According to Orthopedic Foundation for Animals (OFA) data, 14.3% of screened purebred dogs had hip dysplasia. This is an average that considers all dogs, but many breeds had incidence rates near 50%. Hip dysplasia is a common, often severely disabling condition that is likely inherited and challenging to eliminate completely from the canine population. Our Neighborhood Veterinary Centers of Waller team wants you to learn how your furry pal’s hip dysplasia can manifest and about their available treatment options that will reduce their pain and maximize their mobility.

What is hip dysplasia in dogs?

Hip dysplasia is a hip joint formation problem that occurs during a puppy’s growth. An affected dog’s hip socket flattens with age, causing laxity and abnormal joint motion. Over time, the abnormal motion and excessive joint forces lead to cartilage damage and osteoarthritis, ultimately causing pain and muscle atrophy, and reducing mobility. Although an affected dog is born with this condition, they may not show signs for months or years, depending on their joint laxity severity and subsequent arthritis development.

What causes hip dysplasia in dogs?

Researchers believe canine hip dysplasia is genetic, with some breeds having a high disease incidence rate and some having a low disease incidence rate. Nutrition and mineral balance can impact large and giant breeds’ growth rate, potentially worsening the condition. In older dogs with hip dysplasia, their signs’ onset depends on many factors, including weight, activity level, and individual pain threshold. Dog breeds having the highest hip dysplasia incidence include the following:

  • Bulldog
  • Pug
  • Brussels griffon
  • Neapolitan mastiff
  • Saint Bernard
  • American bully
  • Clumber spaniel
  • Basset hound

Identifying and diagnosing hip dysplasia in dogs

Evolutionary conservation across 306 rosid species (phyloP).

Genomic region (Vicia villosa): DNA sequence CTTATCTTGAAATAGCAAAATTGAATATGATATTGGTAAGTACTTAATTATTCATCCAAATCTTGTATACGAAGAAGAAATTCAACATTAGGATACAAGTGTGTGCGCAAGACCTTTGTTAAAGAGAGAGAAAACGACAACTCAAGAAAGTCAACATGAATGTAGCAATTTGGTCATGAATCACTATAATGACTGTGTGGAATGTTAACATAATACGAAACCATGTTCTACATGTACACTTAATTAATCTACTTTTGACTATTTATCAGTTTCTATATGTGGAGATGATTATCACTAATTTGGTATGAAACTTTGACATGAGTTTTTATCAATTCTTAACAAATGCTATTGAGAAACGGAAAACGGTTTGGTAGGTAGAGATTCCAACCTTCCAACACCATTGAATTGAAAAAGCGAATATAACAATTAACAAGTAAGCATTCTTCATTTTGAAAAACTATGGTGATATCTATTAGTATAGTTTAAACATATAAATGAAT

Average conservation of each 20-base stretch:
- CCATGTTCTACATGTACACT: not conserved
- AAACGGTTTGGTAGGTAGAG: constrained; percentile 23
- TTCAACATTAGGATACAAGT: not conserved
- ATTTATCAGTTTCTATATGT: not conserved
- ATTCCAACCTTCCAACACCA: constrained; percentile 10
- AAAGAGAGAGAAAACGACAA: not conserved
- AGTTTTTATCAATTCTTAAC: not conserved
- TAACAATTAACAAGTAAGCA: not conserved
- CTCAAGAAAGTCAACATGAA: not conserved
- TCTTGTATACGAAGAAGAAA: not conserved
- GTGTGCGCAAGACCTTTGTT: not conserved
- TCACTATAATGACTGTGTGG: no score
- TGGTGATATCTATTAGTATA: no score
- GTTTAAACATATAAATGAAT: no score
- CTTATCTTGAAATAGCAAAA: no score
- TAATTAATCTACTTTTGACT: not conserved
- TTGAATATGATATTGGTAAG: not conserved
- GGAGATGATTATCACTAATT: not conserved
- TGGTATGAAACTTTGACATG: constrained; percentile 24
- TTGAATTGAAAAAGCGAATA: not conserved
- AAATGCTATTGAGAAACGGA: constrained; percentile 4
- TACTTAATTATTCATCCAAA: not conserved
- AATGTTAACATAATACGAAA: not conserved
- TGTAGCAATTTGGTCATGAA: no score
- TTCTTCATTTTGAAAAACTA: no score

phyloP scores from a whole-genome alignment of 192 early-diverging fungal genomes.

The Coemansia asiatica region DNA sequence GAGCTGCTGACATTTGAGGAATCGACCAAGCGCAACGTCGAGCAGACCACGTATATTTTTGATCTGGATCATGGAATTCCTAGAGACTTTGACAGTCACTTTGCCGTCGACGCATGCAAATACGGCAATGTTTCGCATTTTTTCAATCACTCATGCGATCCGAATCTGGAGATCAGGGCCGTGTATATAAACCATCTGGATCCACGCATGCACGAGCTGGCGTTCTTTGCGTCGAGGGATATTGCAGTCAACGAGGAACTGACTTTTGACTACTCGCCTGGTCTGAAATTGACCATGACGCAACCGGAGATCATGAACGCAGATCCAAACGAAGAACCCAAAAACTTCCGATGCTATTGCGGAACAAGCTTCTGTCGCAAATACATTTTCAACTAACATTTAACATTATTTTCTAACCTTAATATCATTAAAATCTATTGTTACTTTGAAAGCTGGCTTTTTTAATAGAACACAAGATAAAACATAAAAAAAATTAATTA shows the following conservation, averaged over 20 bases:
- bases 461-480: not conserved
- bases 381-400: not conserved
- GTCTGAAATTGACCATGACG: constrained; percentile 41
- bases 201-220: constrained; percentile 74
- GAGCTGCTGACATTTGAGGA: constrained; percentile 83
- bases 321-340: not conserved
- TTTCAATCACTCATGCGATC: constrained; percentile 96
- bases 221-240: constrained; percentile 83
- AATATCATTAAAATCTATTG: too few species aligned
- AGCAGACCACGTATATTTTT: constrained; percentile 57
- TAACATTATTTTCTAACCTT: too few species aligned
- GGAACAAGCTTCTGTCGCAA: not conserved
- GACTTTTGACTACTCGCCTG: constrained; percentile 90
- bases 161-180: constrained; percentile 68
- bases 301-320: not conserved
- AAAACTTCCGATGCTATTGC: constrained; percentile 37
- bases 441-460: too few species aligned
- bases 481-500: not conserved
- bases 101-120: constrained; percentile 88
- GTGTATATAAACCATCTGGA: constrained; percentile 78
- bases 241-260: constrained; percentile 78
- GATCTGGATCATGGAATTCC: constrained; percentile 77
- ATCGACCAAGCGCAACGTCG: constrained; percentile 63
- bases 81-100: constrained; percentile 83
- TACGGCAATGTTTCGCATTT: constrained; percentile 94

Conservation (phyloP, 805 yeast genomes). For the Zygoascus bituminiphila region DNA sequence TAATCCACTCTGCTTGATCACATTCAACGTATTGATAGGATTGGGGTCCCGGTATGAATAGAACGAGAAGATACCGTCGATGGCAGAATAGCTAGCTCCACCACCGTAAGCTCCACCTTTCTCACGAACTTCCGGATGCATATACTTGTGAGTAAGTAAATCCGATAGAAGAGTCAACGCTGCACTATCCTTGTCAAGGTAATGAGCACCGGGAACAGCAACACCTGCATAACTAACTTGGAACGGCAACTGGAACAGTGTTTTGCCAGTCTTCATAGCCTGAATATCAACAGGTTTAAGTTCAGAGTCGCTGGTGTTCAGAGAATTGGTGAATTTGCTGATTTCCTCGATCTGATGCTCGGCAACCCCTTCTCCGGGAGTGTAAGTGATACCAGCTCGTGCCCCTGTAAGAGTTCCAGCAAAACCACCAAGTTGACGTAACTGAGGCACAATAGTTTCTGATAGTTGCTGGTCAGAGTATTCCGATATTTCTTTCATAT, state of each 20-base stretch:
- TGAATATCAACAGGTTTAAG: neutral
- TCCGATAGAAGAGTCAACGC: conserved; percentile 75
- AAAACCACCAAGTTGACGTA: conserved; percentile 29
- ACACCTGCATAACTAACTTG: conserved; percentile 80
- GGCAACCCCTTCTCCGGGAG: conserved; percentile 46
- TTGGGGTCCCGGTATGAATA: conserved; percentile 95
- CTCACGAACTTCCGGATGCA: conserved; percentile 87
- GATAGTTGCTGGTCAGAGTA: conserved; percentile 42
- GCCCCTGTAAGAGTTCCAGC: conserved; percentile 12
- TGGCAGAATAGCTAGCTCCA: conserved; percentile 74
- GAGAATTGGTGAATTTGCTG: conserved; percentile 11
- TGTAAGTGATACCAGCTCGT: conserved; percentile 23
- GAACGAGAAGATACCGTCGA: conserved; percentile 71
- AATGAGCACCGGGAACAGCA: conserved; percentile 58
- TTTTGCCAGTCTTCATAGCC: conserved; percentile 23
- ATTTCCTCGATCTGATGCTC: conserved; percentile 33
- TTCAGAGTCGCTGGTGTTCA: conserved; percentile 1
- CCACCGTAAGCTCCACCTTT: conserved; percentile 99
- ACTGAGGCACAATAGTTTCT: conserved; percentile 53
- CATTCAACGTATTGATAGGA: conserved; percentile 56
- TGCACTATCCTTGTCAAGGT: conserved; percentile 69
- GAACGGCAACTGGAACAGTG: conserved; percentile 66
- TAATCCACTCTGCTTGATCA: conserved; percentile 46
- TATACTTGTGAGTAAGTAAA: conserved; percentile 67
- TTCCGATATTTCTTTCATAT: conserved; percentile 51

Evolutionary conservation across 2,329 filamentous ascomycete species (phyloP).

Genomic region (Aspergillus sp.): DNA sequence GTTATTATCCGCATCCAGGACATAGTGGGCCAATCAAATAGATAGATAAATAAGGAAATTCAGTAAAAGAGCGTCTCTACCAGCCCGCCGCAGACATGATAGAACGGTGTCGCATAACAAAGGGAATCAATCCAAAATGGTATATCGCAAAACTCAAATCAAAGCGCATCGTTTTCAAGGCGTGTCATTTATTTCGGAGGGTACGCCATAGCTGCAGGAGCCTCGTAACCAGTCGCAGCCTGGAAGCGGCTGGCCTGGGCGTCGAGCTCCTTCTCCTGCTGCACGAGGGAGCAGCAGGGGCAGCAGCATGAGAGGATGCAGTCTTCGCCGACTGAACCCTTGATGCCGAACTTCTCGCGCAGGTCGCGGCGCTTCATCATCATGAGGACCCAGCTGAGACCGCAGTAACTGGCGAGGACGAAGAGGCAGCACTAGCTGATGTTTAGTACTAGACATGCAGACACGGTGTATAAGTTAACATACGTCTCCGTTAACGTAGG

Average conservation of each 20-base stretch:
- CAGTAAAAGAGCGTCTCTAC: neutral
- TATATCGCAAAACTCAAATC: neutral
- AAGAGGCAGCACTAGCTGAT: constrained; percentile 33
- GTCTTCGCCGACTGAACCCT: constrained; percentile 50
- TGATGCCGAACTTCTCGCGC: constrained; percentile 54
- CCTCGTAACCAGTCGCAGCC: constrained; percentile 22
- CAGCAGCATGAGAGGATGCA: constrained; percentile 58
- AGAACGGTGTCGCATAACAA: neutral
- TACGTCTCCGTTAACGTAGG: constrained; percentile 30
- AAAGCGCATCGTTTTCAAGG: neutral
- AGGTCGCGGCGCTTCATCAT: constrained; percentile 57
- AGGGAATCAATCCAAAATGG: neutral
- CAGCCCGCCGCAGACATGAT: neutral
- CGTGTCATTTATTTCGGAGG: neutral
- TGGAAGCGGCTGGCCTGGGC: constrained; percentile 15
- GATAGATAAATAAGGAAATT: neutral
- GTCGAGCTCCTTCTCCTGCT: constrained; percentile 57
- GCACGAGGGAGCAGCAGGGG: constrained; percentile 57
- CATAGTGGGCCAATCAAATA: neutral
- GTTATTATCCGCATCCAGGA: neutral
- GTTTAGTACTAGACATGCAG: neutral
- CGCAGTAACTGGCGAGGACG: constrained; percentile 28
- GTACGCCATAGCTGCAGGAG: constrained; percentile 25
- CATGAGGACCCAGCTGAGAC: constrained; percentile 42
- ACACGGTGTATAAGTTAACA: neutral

Signs vary significantly among dogs and their onset depends on disease severity. You may not recognize your dog’s signs until their arthritis pain develops, but our Neighborhood Veterinary Centers of Waller veterinarian may detect your pet’s hip laxity or reduced range of motion during a routine physical examination. If your dog has hip dysplasia, our team can feel their joint make a characteristic popping sensation while performing the Ortolani maneuver. In addition, X-rays will show poor hip joint conformation. Your affected dog may also exhibit the following hip dysplasia signs:

  • Reduced range of motion
  • Bunny-hopping gait
  • Difficulty jumping up or down
  • Difficulty using stairs
  • Muscle loss
  • Decreased activity or play

Screening puppies for hip dysplasia

Hip dysplasia genetic testing is not currently available, so the only way for breeders to reduce the condition’s incidence in their lines is to have a veterinary professional screen parent dogs and puppies with specific X-ray examinations. If your dog is a high-risk breed, you may also have them tested to determine whether you should implement proactive lifestyle modifications and treatments to reduce their arthritis impact later in their life. The OFA offers an X-ray screening process for dogs older than 2 years, which our veterinarian can perform. For puppies, the PennHip diagnostic test is accurate but requires special equipment and certification from the examiner.

Hip dysplasia treatment options in dogs

Our Neighborhood Veterinary Centers of Waller veterinarian will work with you to find the treatments that will be most effective for your four-legged friend’s lifestyle, age, disease severity, and pain level. Studies show the majority of dogs are well-managed with medical therapies, but the worst cases often require surgery. Hip dysplasia treatment options include the following:

  • Medications — Anti-inflammatories and pain medications reduce inflammation and discomfort.
  • Physical therapyRehabilitation modalities improve muscle strength, mobility, flexibility, and range of motion.
  • Alternative therapiesLaser therapy and acupuncture reduce inflammation and pain.
  • Controlled exercise — Frequent exercise adapted to your dog’s individual pain level and ability helps keep their hips mobile and improves their strength.
  • Cartilage-protectant supplements — Oral or injectable compounds help maintain cartilage health and slow arthritis progression.
  • Weight management — Dogs with hip dysplasia must be kept lean to slightly underweight to reduce their joints’ workload and encourage better mobility.
  • Surgery — Multiple surgical options are available, including procedures to correct the puppies’ growth trajectory or adult dogs’ salvage procedures. A specialist generally performs these surgeries.

Responsible breeders work hard to ensure their parent dogs’ and puppies’ health, but many breeds continue to have a high hip dysplasia incidence. If your pet develops hip dysplasia signs, take heart. With the right care, the majority of affected dogs experience a good quality of life. To schedule your pet’s orthopedic evaluation or to determine the hip dysplasia treatment that would be most effective for them, contact our Neighborhood Veterinary Centers of Waller team.